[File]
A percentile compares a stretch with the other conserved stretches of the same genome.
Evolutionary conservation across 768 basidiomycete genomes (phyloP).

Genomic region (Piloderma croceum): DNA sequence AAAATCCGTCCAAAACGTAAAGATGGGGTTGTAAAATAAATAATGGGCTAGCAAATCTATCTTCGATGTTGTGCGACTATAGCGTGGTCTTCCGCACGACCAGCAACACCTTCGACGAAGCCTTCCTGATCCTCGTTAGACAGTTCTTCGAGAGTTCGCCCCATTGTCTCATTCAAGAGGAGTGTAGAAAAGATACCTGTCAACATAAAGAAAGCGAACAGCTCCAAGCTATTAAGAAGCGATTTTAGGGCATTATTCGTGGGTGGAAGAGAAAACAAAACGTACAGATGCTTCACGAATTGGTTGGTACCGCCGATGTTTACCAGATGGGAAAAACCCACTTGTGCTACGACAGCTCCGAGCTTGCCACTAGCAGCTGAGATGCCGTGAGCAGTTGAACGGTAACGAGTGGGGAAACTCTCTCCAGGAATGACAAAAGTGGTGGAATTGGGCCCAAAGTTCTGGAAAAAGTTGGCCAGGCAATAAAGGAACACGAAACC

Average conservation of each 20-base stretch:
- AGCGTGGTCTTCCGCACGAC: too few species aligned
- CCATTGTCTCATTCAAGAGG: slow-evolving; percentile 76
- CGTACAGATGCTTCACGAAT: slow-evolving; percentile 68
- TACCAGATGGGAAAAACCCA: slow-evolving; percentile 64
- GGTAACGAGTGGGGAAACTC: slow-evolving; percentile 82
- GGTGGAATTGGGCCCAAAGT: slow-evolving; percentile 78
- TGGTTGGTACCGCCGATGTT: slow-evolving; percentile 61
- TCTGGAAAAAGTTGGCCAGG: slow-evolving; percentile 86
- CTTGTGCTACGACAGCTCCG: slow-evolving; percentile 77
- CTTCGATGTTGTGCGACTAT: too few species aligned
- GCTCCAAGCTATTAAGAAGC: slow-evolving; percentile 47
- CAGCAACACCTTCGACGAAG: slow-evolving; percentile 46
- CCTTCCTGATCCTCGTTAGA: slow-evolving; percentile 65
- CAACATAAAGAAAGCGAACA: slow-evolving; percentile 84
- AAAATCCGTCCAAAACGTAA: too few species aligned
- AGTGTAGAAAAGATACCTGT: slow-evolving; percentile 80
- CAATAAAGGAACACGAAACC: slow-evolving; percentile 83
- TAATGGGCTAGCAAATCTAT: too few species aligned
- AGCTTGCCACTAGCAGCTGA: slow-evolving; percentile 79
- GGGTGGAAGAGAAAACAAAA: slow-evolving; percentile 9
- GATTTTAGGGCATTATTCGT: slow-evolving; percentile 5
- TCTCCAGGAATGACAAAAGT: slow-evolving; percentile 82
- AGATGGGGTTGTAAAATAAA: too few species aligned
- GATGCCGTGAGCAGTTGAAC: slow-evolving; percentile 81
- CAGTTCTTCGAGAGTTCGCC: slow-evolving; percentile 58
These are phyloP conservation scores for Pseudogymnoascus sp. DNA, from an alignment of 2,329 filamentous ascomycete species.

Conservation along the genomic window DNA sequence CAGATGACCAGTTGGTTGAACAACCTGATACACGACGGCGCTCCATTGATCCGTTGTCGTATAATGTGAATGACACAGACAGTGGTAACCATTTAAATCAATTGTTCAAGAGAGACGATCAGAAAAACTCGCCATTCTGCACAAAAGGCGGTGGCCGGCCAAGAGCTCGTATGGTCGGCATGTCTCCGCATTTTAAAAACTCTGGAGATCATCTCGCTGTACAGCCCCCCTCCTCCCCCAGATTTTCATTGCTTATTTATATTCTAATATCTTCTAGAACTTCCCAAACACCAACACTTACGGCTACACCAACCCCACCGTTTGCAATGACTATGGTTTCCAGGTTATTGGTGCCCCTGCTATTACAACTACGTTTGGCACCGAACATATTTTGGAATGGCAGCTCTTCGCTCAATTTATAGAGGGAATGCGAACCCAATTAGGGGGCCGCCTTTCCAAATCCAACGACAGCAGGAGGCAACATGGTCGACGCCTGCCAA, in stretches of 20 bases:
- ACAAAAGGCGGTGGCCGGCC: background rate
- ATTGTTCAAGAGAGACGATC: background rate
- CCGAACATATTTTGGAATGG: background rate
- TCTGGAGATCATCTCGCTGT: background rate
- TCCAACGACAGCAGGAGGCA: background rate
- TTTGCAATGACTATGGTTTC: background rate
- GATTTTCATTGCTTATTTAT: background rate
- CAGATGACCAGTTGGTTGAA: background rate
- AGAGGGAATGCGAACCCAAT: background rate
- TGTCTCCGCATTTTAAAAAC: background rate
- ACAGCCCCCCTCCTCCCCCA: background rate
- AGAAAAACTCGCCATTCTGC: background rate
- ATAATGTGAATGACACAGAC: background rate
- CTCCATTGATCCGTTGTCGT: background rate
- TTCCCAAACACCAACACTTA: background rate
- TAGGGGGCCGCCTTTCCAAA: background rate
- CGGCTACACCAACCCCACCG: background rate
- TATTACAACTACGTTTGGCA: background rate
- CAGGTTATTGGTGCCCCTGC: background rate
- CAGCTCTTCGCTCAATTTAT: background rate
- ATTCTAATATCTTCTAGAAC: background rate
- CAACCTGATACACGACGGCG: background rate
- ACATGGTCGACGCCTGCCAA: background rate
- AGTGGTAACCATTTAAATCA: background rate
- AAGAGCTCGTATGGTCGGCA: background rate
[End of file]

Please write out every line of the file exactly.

A percentile compares a stretch with the other conserved stretches of the same genome.
Evolutionary conservation across 768 basidiomycete genomes (phyloP).

Genomic region (Piloderma croceum): DNA sequence AAAATCCGTCCAAAACGTAAAGATGGGGTTGTAAAATAAATAATGGGCTAGCAAATCTATCTTCGATGTTGTGCGACTATAGCGTGGTCTTCCGCACGACCAGCAACACCTTCGACGAAGCCTTCCTGATCCTCGTTAGACAGTTCTTCGAGAGTTCGCCCCATTGTCTCATTCAAGAGGAGTGTAGAAAAGATACCTGTCAACATAAAGAAAGCGAACAGCTCCAAGCTATTAAGAAGCGATTTTAGGGCATTATTCGTGGGTGGAAGAGAAAACAAAACGTACAGATGCTTCACGAATTGGTTGGTACCGCCGATGTTTACCAGATGGGAAAAACCCACTTGTGCTACGACAGCTCCGAGCTTGCCACTAGCAGCTGAGATGCCGTGAGCAGTTGAACGGTAACGAGTGGGGAAACTCTCTCCAGGAATGACAAAAGTGGTGGAATTGGGCCCAAAGTTCTGGAAAAAGTTGGCCAGGCAATAAAGGAACACGAAACC

Average conservation of each 20-base stretch:
- AGCGTGGTCTTCCGCACGAC: too few species aligned
- CCATTGTCTCATTCAAGAGG: slow-evolving; percentile 76
- CGTACAGATGCTTCACGAAT: slow-evolving; percentile 68
- TACCAGATGGGAAAAACCCA: slow-evolving; percentile 64
- GGTAACGAGTGGGGAAACTC: slow-evolving; percentile 82
- GGTGGAATTGGGCCCAAAGT: slow-evolving; percentile 78
- TGGTTGGTACCGCCGATGTT: slow-evolving; percentile 61
- TCTGGAAAAAGTTGGCCAGG: slow-evolving; percentile 86
- CTTGTGCTACGACAGCTCCG: slow-evolving; percentile 77
- CTTCGATGTTGTGCGACTAT: too few species aligned
- GCTCCAAGCTATTAAGAAGC: slow-evolving; percentile 47
- CAGCAACACCTTCGACGAAG: slow-evolving; percentile 46
- CCTTCCTGATCCTCGTTAGA: slow-evolving; percentile 65
- CAACATAAAGAAAGCGAACA: slow-evolving; percentile 84
- AAAATCCGTCCAAAACGTAA: too few species aligned
- AGTGTAGAAAAGATACCTGT: slow-evolving; percentile 80
- CAATAAAGGAACACGAAACC: slow-evolving; percentile 83
- TAATGGGCTAGCAAATCTAT: too few species aligned
- AGCTTGCCACTAGCAGCTGA: slow-evolving; percentile 79
- GGGTGGAAGAGAAAACAAAA: slow-evolving; percentile 9
- GATTTTAGGGCATTATTCGT: slow-evolving; percentile 5
- TCTCCAGGAATGACAAAAGT: slow-evolving; percentile 82
- AGATGGGGTTGTAAAATAAA: too few species aligned
- GATGCCGTGAGCAGTTGAAC: slow-evolving; percentile 81
- CAGTTCTTCGAGAGTTCGCC: slow-evolving; percentile 58
These are phyloP conservation scores for Pseudogymnoascus sp. DNA, from an alignment of 2,329 filamentous ascomycete species.

Conservation along the genomic window DNA sequence CAGATGACCAGTTGGTTGAACAACCTGATACACGACGGCGCTCCATTGATCCGTTGTCGTATAATGTGAATGACACAGACAGTGGTAACCATTTAAATCAATTGTTCAAGAGAGACGATCAGAAAAACTCGCCATTCTGCACAAAAGGCGGTGGCCGGCCAAGAGCTCGTATGGTCGGCATGTCTCCGCATTTTAAAAACTCTGGAGATCATCTCGCTGTACAGCCCCCCTCCTCCCCCAGATTTTCATTGCTTATTTATATTCTAATATCTTCTAGAACTTCCCAAACACCAACACTTACGGCTACACCAACCCCACCGTTTGCAATGACTATGGTTTCCAGGTTATTGGTGCCCCTGCTATTACAACTACGTTTGGCACCGAACATATTTTGGAATGGCAGCTCTTCGCTCAATTTATAGAGGGAATGCGAACCCAATTAGGGGGCCGCCTTTCCAAATCCAACGACAGCAGGAGGCAACATGGTCGACGCCTGCCAA, in stretches of 20 bases:
- ACAAAAGGCGGTGGCCGGCC: background rate
- ATTGTTCAAGAGAGACGATC: background rate
- CCGAACATATTTTGGAATGG: background rate
- TCTGGAGATCATCTCGCTGT: background rate
- TCCAACGACAGCAGGAGGCA: background rate
- TTTGCAATGACTATGGTTTC: background rate
- GATTTTCATTGCTTATTTAT: background rate
- CAGATGACCAGTTGGTTGAA: background rate
- AGAGGGAATGCGAACCCAAT: background rate
- TGTCTCCGCATTTTAAAAAC: background rate
- ACAGCCCCCCTCCTCCCCCA: background rate
- AGAAAAACTCGCCATTCTGC: background rate
- ATAATGTGAATGACACAGAC: background rate
- CTCCATTGATCCGTTGTCGT: background rate
- TTCCCAAACACCAACACTTA: background rate
- TAGGGGGCCGCCTTTCCAAA: background rate
- CGGCTACACCAACCCCACCG: background rate
- TATTACAACTACGTTTGGCA: background rate
- CAGGTTATTGGTGCCCCTGC: background rate
- CAGCTCTTCGCTCAATTTAT: background rate
- ATTCTAATATCTTCTAGAAC: background rate
- CAACCTGATACACGACGGCG: background rate
- ACATGGTCGACGCCTGCCAA: background rate
- AGTGGTAACCATTTAAATCA: background rate
- AAGAGCTCGTATGGTCGGCA: background rate